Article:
A statement by Israel Police said that the decision to question Shalom was made in accordance with Attorney General Yehuda Weinstein, following the complaint about the events in 1998.
Although Shalom was questioned under caution, the statute of limitations applies in this case to the allegations. As such, the caution is primarily to serve as clarification that his statement could be used against him at a later date, should there be further complaints that are not affected by the statute of limitations.
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According to the allegations by a former secretary in Shalom's office, she was alone in a hotel room with the Likud politician when he, clad only in a bathrobe, asked her to sit next to him.
The accuser was given two different polygraph tests. In the first test, in which she was not asked about any sexual contact with Shalom, she was found telling the truth. In the second one, in which she was asked about sexual contact with him, she gave inconclusive answers and was found to have a tendency to lie.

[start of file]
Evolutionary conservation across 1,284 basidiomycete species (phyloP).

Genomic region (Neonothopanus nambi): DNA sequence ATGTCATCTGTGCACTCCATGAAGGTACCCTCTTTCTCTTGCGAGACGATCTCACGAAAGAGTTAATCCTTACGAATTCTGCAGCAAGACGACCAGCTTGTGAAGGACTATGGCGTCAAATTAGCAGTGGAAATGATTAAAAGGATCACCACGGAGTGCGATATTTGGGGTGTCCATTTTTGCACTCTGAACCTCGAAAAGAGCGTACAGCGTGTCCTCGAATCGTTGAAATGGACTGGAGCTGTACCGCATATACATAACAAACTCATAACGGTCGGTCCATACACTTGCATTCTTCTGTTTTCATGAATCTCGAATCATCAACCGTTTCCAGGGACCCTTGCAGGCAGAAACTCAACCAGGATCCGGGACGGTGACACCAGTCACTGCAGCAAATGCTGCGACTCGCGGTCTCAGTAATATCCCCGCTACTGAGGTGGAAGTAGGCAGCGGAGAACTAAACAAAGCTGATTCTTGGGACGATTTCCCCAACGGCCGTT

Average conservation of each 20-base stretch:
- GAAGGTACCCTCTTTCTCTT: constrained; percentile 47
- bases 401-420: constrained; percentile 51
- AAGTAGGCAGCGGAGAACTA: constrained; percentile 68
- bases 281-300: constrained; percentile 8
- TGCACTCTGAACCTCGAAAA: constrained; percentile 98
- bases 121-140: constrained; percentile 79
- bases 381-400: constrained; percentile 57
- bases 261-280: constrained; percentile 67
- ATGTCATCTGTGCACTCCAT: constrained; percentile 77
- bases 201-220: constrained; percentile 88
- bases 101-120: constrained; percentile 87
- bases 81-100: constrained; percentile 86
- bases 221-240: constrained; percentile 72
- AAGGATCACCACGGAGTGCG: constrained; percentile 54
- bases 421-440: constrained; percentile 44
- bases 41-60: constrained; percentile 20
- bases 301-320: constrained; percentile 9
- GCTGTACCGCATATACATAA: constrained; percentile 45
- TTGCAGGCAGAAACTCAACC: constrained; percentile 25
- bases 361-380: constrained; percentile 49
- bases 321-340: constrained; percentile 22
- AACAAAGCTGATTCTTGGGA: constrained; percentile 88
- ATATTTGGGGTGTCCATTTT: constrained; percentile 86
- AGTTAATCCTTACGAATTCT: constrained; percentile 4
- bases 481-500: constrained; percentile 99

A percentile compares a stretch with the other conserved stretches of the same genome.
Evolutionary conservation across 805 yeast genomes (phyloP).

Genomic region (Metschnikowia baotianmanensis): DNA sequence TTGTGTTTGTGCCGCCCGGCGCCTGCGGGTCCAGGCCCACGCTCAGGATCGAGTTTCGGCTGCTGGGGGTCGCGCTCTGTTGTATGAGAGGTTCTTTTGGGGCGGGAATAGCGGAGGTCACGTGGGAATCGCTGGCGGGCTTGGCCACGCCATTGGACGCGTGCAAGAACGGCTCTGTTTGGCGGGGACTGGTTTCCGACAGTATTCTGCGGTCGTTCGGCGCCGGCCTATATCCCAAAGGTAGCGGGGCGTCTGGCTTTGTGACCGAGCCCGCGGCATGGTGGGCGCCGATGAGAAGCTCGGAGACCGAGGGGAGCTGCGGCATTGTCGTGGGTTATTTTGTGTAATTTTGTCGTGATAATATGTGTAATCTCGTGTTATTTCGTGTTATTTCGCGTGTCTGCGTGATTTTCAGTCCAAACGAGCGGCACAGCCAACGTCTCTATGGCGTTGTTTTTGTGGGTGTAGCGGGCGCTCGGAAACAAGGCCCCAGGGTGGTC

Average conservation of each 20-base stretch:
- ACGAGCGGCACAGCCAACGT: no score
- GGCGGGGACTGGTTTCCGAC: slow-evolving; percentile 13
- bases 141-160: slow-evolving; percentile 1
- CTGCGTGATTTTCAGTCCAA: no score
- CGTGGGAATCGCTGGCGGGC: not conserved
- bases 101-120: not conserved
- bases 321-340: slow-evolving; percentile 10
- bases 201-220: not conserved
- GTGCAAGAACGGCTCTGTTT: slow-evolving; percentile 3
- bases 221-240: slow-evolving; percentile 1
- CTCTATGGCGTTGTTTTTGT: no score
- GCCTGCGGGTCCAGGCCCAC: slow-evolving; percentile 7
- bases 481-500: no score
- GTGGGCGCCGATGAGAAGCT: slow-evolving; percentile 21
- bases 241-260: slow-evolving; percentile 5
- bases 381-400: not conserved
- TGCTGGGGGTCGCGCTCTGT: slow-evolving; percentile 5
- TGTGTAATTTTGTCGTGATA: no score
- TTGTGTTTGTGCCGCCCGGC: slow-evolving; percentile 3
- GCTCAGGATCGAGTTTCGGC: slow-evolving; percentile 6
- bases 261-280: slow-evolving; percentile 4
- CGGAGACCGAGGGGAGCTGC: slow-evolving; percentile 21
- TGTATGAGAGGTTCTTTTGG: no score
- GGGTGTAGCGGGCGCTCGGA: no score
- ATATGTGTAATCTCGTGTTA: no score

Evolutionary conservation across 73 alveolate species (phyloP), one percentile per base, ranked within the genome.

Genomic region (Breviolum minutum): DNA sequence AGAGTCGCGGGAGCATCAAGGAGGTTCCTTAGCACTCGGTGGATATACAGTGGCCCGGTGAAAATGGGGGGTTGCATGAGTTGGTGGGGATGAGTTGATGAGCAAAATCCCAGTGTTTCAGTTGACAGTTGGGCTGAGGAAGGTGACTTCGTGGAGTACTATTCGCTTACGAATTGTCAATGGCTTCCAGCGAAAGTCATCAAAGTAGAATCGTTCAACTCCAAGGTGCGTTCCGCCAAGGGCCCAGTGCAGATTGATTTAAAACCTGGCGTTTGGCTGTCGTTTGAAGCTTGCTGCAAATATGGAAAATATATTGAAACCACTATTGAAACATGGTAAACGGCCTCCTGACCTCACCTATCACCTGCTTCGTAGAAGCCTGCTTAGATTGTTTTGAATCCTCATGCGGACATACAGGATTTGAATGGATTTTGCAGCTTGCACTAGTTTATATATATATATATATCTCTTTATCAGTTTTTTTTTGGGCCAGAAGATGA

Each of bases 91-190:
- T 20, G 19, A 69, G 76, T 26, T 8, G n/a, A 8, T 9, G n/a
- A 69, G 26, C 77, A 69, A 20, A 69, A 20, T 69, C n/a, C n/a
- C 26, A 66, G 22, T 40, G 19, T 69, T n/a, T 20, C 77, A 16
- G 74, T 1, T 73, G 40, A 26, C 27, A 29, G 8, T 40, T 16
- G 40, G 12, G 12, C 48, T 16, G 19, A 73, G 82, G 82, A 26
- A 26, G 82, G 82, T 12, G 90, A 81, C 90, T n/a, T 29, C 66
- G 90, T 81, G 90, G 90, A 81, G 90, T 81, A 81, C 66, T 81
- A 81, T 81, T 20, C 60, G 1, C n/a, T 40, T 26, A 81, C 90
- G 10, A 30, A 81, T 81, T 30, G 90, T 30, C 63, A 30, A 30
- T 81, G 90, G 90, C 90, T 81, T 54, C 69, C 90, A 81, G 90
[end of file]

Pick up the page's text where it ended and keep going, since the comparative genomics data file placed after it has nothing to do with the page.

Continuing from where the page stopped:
Shalom's family hit back at the allegations on Tuesday, with his stepson Nimrod Nir hailing the minister as a dedicated public servant. Nir questioned the timing of the claims, given that Shalom was about to officially announce his candidacy for president.
"This man has been a public servant for more than 20 years, who has held various senior positions, has never been investigated or charged with anything, and is a devoted father of five," said Nir.
The office of Attorney General Yehuda Weinstein has confirmed that it received the complaint a week ago. In recent days, Weinstein met with senior law enforcement officials to discuss the statute of limitation on the alleged offenses, and how to proceed.